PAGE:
Rick Tocchet's alleged role in a gambling ring with East Coast mob connections has cast a pall over the National Hockey League, the Olympic hockey tournament and even Wayne Gretzky's wife.
Tocchet -- the Scarborough native and rugged ex-National Hockey Leaguer turned assistant coach with the Phoenix Coyotes -- is expected to leave Arizona in a couple of days and turn himself in to New Jersey authorities.
Tocchet, a state trooper and two other men were implicated yesterday in Operation Slap Shot, the bust of an illegal sports betting operation.
At present, no ties to NHLers betting on their own sport have been revealed, but the investigation is continuing.
The 41-year-old Tocchet was served with a criminal complaint to answer charges of promoting gambling, money laundering and conspiracy.
During the investigation, police found wagers placed by several NHL players and a "movie celebrity," all of whom have been interviewed as part of the investigation.
Janet Gretzky, wife of the Team Canada boss and Phoenix coach, and between six and 12 players placed bets -- but not on hockey -- two law enforcement officials told The Associated Press yesterday, speaking on condition of anonymity.
Asked point-blank about reports his wife was involved, Wayne Gretzky gave a little chuckle and replied: "Really? I don't know. You'd have to ask her that."
While stressing there was no issue of NHL players betting on hockey at this stage, NHL deputy commissioner Bill Daly used the term "poor judgment" in describing illegal wagering on any sports.
In a separate e-mail to the Toronto Sun, Daly said that there is "no policy against legal sports betting, per se, (but) absolutely a policy against betting on the results of NHL games (and) also policy against league or club personnel engaging in illegal activities."
More prominent names involved in the case could be released in the coming days.
"We have no knowledge of Maple Leafs involved at this point," said Richard Peddie, president and CEO of Maple Leaf Sports and Entertainment Ltd.
Daly did not immediately suspend Tocchet, who did not join Gretzky behind the bench at home against Chicago. Tocchet said he would co-operate with police.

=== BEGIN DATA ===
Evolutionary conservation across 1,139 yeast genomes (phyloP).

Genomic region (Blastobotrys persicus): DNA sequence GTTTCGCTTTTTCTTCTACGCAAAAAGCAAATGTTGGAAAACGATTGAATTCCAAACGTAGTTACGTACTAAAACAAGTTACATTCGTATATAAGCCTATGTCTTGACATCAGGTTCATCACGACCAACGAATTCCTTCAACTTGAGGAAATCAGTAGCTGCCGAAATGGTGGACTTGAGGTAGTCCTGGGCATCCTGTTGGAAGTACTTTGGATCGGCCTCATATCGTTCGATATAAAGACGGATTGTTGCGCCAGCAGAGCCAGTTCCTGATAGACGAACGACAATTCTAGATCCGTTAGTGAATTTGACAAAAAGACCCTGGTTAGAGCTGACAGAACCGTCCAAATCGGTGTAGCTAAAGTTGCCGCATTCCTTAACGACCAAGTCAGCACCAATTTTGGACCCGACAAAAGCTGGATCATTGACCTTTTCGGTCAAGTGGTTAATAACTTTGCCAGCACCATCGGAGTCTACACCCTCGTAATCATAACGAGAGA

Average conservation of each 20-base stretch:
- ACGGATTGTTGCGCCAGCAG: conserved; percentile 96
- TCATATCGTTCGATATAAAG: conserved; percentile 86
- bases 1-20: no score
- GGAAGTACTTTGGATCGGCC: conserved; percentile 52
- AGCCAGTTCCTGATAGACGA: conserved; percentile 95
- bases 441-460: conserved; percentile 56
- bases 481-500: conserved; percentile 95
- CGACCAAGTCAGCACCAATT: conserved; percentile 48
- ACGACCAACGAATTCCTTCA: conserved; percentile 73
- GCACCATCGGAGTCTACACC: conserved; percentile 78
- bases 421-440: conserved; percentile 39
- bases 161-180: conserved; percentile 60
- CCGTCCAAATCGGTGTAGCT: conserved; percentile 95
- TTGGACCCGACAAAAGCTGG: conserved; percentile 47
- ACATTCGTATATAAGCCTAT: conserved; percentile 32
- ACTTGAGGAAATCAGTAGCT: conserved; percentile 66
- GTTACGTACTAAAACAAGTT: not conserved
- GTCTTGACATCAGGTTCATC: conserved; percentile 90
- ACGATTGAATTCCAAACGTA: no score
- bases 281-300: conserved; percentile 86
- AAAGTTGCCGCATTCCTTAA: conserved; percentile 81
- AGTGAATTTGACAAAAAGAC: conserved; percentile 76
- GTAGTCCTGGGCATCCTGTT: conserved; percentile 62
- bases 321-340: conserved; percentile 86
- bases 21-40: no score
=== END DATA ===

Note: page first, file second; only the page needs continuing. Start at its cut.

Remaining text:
"It's not a hockey-related issue, it's a football thing," Tocchet told the media before the game.
"At this point, I can't comment on anything further. I feel bad for the Coyotes and stuff like that. But like I said, it's a non-hockey related issue."
Regarding Tocchet specifically, Gretzky said: "Right now everyone in the world is innocent until proven guilty. Obviously we're concerned and obviously we feel bad. The situation obviously concerns the organization at this point."
The timing couldn't have been worse for the NHL, which is about to showcase its best players at the Turin Olympics with Gretzky, Canada's hockey ambassador, at the helm.
International Olympic Committee president Jacques Rogge warned international sports officials to guard against the danger of betting in sports during yesterday's opening of the IOC's annual session.
"It's an international problem, it's not just the NHL," Rogge said. "We owe it to ourselves and our event (the Olympics) to ensure that such activities are contained within the appropriate framework."
According to New Jersey Attorney General Zulima Farber and State Police Col. Rick Fuentes, Operation Slap Shot began last October and uncovered the processing of more than 1,000 wagers, surpassing $1.7 million US, on professional and college sports, mostly football and basketball.
Authorities said Tocchet and trooper James J. Harney were partners in the operation, with Tocchet providing the financing. Harney works for the force out of Moorestown and faces several charges connected with taking bets while on duty.